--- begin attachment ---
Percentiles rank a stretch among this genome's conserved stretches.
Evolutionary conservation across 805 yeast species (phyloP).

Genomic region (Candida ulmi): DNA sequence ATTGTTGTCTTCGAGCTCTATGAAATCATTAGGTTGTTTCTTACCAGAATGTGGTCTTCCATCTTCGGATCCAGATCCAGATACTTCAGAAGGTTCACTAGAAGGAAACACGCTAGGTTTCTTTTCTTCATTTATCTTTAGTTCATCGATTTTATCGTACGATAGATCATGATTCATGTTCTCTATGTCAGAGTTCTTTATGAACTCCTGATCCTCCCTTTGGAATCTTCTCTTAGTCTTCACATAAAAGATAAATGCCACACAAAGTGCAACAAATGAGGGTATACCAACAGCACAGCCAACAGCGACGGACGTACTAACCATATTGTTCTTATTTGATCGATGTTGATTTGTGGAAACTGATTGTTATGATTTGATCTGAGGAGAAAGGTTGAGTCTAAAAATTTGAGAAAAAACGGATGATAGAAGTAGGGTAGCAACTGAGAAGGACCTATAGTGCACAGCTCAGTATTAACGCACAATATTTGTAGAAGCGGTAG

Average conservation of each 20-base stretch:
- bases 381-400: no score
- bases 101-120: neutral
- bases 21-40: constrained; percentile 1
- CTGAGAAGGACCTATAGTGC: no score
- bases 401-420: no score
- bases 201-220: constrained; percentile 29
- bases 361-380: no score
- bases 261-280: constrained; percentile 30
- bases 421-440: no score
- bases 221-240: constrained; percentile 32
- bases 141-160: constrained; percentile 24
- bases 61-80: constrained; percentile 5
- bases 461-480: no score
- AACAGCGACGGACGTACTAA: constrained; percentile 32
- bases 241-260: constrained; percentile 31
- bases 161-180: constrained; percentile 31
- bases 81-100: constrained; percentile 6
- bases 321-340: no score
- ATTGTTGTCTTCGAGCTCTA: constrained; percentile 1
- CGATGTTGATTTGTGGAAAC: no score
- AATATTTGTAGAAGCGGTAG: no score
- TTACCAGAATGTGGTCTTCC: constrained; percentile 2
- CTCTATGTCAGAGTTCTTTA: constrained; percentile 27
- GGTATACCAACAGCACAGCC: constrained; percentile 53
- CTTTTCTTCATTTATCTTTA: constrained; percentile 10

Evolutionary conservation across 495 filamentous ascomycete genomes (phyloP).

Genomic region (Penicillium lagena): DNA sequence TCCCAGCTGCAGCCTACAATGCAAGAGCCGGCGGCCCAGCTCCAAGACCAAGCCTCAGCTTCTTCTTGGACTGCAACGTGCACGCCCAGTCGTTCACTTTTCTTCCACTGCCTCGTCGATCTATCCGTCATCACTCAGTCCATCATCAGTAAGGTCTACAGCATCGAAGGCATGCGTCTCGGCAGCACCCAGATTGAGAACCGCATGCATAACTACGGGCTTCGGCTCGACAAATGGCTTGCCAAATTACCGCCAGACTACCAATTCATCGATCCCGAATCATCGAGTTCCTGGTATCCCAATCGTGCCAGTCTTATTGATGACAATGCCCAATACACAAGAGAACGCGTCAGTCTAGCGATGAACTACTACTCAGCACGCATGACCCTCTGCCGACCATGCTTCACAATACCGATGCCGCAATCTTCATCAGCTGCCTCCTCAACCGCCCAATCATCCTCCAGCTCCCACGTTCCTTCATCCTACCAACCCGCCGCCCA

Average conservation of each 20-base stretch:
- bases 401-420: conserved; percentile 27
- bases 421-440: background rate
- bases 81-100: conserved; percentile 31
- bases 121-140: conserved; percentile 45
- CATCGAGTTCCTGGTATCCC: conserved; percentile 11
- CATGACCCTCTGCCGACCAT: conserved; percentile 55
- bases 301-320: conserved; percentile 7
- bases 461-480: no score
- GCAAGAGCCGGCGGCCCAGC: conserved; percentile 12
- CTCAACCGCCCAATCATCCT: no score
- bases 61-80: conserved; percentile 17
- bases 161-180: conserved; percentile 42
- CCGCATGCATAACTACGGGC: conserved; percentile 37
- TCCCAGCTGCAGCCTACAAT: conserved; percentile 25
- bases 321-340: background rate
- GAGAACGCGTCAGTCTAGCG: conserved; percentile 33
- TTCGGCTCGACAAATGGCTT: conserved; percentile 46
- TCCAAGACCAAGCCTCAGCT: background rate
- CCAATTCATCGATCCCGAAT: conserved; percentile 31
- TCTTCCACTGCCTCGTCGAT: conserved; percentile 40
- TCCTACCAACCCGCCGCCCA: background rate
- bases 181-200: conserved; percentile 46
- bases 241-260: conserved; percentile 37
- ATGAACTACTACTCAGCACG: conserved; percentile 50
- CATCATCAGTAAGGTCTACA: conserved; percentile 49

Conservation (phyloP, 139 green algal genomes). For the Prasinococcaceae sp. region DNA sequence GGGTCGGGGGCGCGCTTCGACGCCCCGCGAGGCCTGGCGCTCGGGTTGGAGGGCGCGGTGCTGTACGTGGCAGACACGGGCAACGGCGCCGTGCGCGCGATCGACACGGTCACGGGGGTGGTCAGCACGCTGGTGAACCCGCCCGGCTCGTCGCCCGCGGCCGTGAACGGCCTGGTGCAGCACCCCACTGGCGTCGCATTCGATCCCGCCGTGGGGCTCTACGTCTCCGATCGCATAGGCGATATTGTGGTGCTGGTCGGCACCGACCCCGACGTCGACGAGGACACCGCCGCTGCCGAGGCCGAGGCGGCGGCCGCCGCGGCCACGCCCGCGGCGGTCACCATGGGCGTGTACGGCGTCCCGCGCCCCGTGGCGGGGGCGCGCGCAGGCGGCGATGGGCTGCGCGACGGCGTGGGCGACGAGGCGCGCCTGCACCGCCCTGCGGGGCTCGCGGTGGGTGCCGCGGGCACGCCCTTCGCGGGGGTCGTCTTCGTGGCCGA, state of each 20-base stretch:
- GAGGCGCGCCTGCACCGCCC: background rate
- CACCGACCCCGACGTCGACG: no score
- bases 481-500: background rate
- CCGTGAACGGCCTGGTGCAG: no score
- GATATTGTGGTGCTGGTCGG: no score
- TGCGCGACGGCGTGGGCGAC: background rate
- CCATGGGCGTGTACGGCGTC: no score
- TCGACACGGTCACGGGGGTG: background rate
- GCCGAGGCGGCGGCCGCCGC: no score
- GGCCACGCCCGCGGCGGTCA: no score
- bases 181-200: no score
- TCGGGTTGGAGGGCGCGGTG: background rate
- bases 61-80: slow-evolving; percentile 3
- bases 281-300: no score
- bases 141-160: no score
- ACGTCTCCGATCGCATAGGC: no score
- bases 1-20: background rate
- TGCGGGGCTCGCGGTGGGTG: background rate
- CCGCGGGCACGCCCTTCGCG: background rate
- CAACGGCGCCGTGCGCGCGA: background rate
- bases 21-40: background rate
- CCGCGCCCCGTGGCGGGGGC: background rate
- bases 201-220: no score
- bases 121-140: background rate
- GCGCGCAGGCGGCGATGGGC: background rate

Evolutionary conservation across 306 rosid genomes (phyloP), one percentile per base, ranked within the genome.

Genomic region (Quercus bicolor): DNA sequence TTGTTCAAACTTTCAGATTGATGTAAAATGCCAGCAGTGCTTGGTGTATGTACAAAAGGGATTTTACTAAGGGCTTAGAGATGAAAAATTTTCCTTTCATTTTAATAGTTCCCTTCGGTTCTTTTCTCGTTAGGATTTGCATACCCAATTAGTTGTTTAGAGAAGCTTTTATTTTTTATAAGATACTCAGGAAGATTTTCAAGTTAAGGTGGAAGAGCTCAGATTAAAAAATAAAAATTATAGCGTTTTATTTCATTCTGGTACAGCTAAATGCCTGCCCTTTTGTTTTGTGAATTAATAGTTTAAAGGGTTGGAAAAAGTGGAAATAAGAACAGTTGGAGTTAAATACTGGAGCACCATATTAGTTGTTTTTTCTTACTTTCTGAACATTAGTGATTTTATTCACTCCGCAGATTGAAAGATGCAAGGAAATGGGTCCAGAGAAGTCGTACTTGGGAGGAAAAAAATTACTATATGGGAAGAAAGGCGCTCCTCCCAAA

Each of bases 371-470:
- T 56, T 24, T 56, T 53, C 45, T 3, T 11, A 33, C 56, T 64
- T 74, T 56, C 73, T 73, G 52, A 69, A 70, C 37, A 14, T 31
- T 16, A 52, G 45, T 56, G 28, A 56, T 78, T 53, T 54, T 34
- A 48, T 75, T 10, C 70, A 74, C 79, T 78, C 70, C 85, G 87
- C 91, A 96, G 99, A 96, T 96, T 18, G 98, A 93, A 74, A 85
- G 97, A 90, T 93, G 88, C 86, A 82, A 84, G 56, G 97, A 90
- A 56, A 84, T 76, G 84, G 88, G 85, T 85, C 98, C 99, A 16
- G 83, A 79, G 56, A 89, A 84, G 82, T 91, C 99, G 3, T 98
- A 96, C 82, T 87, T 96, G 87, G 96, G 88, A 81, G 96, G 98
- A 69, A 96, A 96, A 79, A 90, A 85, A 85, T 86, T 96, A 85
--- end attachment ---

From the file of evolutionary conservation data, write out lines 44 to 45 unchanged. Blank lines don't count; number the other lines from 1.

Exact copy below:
- bases 161-180: conserved; percentile 42
- CCGCATGCATAACTACGGGC: conserved; percentile 37